Vol. 22, No. 5,514 - The American Reporter - September 7, 2016

by Randolph T. Holhut
American Reporter Correspondent
Dummerston, Vt.
January 21, 2009
On Native Ground

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DUMMERSTON, Vt. -- It's been a long time since we've seen this kind of excitement over a presidential inauguration.

The burdens on our 44th president, Barack Hussein Obama, are heavy and the expectations are great. But many Americans seem to have confidence that he is up to the task. He enters the White House with more goodwill and support than a president has had in decades.

We think it might have something to do with Obama's greatest gift, his rhetorical skills. He has managed to bring back the art of speechmaking and the art of using words and ideas to inspire action.

Obama's detractors dismiss these skills as "just words" and say they are not important.

"'Just words' is how a president manages to operate, 'Just words' is how he engages in the spirit of progress for the country," Theodore Sorensen, the man who collaborated with President John F. Kennedy on many of his speeches, told The Boston Globe recently.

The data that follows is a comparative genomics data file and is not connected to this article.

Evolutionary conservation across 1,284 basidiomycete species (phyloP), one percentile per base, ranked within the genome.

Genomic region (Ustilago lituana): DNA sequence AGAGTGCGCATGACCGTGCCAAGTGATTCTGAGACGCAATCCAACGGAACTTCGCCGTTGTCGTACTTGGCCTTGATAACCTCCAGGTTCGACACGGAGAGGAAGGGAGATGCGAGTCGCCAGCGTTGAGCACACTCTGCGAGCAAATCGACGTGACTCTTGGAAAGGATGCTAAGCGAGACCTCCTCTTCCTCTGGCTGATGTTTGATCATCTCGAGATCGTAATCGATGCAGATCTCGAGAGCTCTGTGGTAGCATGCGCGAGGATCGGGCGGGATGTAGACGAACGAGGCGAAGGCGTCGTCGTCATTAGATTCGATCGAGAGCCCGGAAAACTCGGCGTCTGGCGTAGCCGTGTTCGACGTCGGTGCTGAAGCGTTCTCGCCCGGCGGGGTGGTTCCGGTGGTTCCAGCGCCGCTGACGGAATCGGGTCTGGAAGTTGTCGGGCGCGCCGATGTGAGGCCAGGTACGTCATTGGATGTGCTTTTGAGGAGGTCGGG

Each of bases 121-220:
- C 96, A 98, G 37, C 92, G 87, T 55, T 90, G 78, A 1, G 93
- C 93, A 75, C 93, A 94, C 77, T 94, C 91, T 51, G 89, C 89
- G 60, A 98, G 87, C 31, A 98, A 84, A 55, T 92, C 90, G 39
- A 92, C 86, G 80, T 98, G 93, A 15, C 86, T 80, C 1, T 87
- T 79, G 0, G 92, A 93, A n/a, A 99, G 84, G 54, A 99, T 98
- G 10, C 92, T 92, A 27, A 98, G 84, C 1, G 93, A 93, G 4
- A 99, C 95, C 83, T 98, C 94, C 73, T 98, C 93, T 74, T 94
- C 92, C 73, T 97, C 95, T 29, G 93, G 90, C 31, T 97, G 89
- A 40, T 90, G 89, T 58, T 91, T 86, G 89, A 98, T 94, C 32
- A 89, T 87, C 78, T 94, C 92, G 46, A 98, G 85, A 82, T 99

Obama himself gave an even better response to his detractors in a speech last year at the annual dinner of the Wisconsin Democratic Party. "Just words?" he asked. "'I have a dream.' Just words? 'We hold these truths to be self-evident.' Just words? 'The only thing we have to fear is fear itself.' Just words?"

Through his oratorical gifts, President Obama has managed to reconnect Americans to a older political tradition. Before the age of carefully crafted sound bites and the 24-hour news cycle, before the shoutfests on talk radio and cable television, before blogs and text messaging and Twitter, people connected with political issues through public rhetoric. Before we were buried under technology and speed, speeches were the jumping off point for a national dialogue.

Perhaps that's why so many people are excited about Mr. Obama. He reminded us of what it's like to have an adult political conversation, and what happens when our elected leaders speak to us as adults. A president can't lead by words alone, but the pages of our nation's history are filled with examples of how the right words at the right times have moved mountains.

And so it was on Tuesday in his Inaugural Address - a mixture of Presidents Franklin D. Roosevelt and Kennedy, updated for new challenges and problems unimagined by FDR and JFK.

Within the first two minutes of his speech, President Obama gave a synopsis of what ails this nation. "These are the indicators of crisis, subject to data and statistics. Less measurable but no less profound is a sapping of confidence across our land - a nagging fear that America's decline is inevitable, and that the next generation must lower its sights. Today I say to you that the challenges we face are real. They are serious and they are many. They will not be met easily or in a short span of time. But know this, America - they will be met."

He wasted little time inspiring the nation to overcome the present crisis.